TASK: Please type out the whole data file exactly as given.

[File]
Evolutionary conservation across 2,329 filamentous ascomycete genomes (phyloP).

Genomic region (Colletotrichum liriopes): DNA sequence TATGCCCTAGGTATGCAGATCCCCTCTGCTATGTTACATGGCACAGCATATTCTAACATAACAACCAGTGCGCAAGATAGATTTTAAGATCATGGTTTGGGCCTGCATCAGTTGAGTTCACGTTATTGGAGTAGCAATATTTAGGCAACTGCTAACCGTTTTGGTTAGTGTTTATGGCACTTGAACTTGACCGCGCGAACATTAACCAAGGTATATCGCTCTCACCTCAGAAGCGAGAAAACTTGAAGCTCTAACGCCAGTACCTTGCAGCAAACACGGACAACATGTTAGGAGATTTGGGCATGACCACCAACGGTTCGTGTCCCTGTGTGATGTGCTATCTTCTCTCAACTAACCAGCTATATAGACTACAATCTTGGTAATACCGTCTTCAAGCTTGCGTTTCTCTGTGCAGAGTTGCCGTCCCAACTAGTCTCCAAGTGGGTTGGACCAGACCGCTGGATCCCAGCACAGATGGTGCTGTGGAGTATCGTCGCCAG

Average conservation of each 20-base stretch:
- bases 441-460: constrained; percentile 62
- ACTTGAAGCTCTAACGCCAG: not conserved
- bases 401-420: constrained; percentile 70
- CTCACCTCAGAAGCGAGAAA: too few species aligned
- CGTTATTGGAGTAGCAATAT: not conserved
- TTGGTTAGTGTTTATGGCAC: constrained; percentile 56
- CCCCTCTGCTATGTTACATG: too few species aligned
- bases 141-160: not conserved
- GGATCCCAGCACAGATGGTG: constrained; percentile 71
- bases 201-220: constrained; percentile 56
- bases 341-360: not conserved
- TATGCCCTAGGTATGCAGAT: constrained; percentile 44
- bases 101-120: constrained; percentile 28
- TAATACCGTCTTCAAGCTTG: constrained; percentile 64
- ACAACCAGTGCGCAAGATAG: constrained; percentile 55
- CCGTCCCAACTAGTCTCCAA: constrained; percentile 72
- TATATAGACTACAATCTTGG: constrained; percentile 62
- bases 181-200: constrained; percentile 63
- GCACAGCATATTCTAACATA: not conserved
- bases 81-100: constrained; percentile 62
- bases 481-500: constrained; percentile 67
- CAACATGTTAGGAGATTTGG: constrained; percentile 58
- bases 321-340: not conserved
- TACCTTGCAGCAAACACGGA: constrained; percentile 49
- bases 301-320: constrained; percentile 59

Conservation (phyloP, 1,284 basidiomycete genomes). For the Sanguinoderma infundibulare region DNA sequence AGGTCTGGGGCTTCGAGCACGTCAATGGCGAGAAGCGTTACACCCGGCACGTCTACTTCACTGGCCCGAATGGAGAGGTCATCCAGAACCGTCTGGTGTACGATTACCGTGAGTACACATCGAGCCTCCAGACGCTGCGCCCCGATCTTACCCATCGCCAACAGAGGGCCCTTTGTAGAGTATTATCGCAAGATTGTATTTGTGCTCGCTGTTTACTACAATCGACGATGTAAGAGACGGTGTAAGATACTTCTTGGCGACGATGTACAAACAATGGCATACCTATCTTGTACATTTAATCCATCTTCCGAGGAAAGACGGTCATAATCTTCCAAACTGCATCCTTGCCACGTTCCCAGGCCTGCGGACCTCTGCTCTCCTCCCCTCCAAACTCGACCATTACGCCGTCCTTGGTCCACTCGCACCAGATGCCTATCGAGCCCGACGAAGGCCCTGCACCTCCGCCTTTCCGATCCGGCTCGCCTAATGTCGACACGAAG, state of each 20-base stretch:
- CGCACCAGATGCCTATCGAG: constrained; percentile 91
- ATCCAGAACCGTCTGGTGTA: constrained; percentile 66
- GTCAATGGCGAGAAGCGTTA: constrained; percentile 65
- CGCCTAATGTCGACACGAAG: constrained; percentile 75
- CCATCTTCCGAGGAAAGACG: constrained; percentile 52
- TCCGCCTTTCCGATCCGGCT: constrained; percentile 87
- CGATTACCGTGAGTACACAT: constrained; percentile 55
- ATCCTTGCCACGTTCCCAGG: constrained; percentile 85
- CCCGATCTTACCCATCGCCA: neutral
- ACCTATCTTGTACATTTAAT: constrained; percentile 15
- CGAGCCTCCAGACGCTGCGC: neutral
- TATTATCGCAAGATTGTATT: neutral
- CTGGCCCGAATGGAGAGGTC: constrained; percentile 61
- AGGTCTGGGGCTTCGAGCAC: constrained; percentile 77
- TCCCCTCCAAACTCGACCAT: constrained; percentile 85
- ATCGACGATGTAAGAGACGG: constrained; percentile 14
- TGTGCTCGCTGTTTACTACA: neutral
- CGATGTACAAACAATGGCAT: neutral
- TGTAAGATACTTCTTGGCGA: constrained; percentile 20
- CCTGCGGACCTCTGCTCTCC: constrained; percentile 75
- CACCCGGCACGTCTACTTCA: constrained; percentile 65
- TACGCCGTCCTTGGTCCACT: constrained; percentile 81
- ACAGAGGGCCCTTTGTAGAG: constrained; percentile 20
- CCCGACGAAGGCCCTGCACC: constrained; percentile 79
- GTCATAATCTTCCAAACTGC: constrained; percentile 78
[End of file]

Evolutionary conservation across 2,329 filamentous ascomycete genomes (phyloP).

Genomic region (Colletotrichum liriopes): DNA sequence TATGCCCTAGGTATGCAGATCCCCTCTGCTATGTTACATGGCACAGCATATTCTAACATAACAACCAGTGCGCAAGATAGATTTTAAGATCATGGTTTGGGCCTGCATCAGTTGAGTTCACGTTATTGGAGTAGCAATATTTAGGCAACTGCTAACCGTTTTGGTTAGTGTTTATGGCACTTGAACTTGACCGCGCGAACATTAACCAAGGTATATCGCTCTCACCTCAGAAGCGAGAAAACTTGAAGCTCTAACGCCAGTACCTTGCAGCAAACACGGACAACATGTTAGGAGATTTGGGCATGACCACCAACGGTTCGTGTCCCTGTGTGATGTGCTATCTTCTCTCAACTAACCAGCTATATAGACTACAATCTTGGTAATACCGTCTTCAAGCTTGCGTTTCTCTGTGCAGAGTTGCCGTCCCAACTAGTCTCCAAGTGGGTTGGACCAGACCGCTGGATCCCAGCACAGATGGTGCTGTGGAGTATCGTCGCCAG

Average conservation of each 20-base stretch:
- bases 441-460: constrained; percentile 62
- ACTTGAAGCTCTAACGCCAG: not conserved
- bases 401-420: constrained; percentile 70
- CTCACCTCAGAAGCGAGAAA: too few species aligned
- CGTTATTGGAGTAGCAATAT: not conserved
- TTGGTTAGTGTTTATGGCAC: constrained; percentile 56
- CCCCTCTGCTATGTTACATG: too few species aligned
- bases 141-160: not conserved
- GGATCCCAGCACAGATGGTG: constrained; percentile 71
- bases 201-220: constrained; percentile 56
- bases 341-360: not conserved
- TATGCCCTAGGTATGCAGAT: constrained; percentile 44
- bases 101-120: constrained; percentile 28
- TAATACCGTCTTCAAGCTTG: constrained; percentile 64
- ACAACCAGTGCGCAAGATAG: constrained; percentile 55
- CCGTCCCAACTAGTCTCCAA: constrained; percentile 72
- TATATAGACTACAATCTTGG: constrained; percentile 62
- bases 181-200: constrained; percentile 63
- GCACAGCATATTCTAACATA: not conserved
- bases 81-100: constrained; percentile 62
- bases 481-500: constrained; percentile 67
- CAACATGTTAGGAGATTTGG: constrained; percentile 58
- bases 321-340: not conserved
- TACCTTGCAGCAAACACGGA: constrained; percentile 49
- bases 301-320: constrained; percentile 59

Conservation (phyloP, 1,284 basidiomycete genomes). For the Sanguinoderma infundibulare region DNA sequence AGGTCTGGGGCTTCGAGCACGTCAATGGCGAGAAGCGTTACACCCGGCACGTCTACTTCACTGGCCCGAATGGAGAGGTCATCCAGAACCGTCTGGTGTACGATTACCGTGAGTACACATCGAGCCTCCAGACGCTGCGCCCCGATCTTACCCATCGCCAACAGAGGGCCCTTTGTAGAGTATTATCGCAAGATTGTATTTGTGCTCGCTGTTTACTACAATCGACGATGTAAGAGACGGTGTAAGATACTTCTTGGCGACGATGTACAAACAATGGCATACCTATCTTGTACATTTAATCCATCTTCCGAGGAAAGACGGTCATAATCTTCCAAACTGCATCCTTGCCACGTTCCCAGGCCTGCGGACCTCTGCTCTCCTCCCCTCCAAACTCGACCATTACGCCGTCCTTGGTCCACTCGCACCAGATGCCTATCGAGCCCGACGAAGGCCCTGCACCTCCGCCTTTCCGATCCGGCTCGCCTAATGTCGACACGAAG, state of each 20-base stretch:
- CGCACCAGATGCCTATCGAG: constrained; percentile 91
- ATCCAGAACCGTCTGGTGTA: constrained; percentile 66
- GTCAATGGCGAGAAGCGTTA: constrained; percentile 65
- CGCCTAATGTCGACACGAAG: constrained; percentile 75
- CCATCTTCCGAGGAAAGACG: constrained; percentile 52
- TCCGCCTTTCCGATCCGGCT: constrained; percentile 87
- CGATTACCGTGAGTACACAT: constrained; percentile 55
- ATCCTTGCCACGTTCCCAGG: constrained; percentile 85
- CCCGATCTTACCCATCGCCA: neutral
- ACCTATCTTGTACATTTAAT: constrained; percentile 15
- CGAGCCTCCAGACGCTGCGC: neutral
- TATTATCGCAAGATTGTATT: neutral
- CTGGCCCGAATGGAGAGGTC: constrained; percentile 61
- AGGTCTGGGGCTTCGAGCAC: constrained; percentile 77
- TCCCCTCCAAACTCGACCAT: constrained; percentile 85
- ATCGACGATGTAAGAGACGG: constrained; percentile 14
- TGTGCTCGCTGTTTACTACA: neutral
- CGATGTACAAACAATGGCAT: neutral
- TGTAAGATACTTCTTGGCGA: constrained; percentile 20
- CCTGCGGACCTCTGCTCTCC: constrained; percentile 75
- CACCCGGCACGTCTACTTCA: constrained; percentile 65
- TACGCCGTCCTTGGTCCACT: constrained; percentile 81
- ACAGAGGGCCCTTTGTAGAG: constrained; percentile 20
- CCCGACGAAGGCCCTGCACC: constrained; percentile 79
- GTCATAATCTTCCAAACTGC: constrained; percentile 78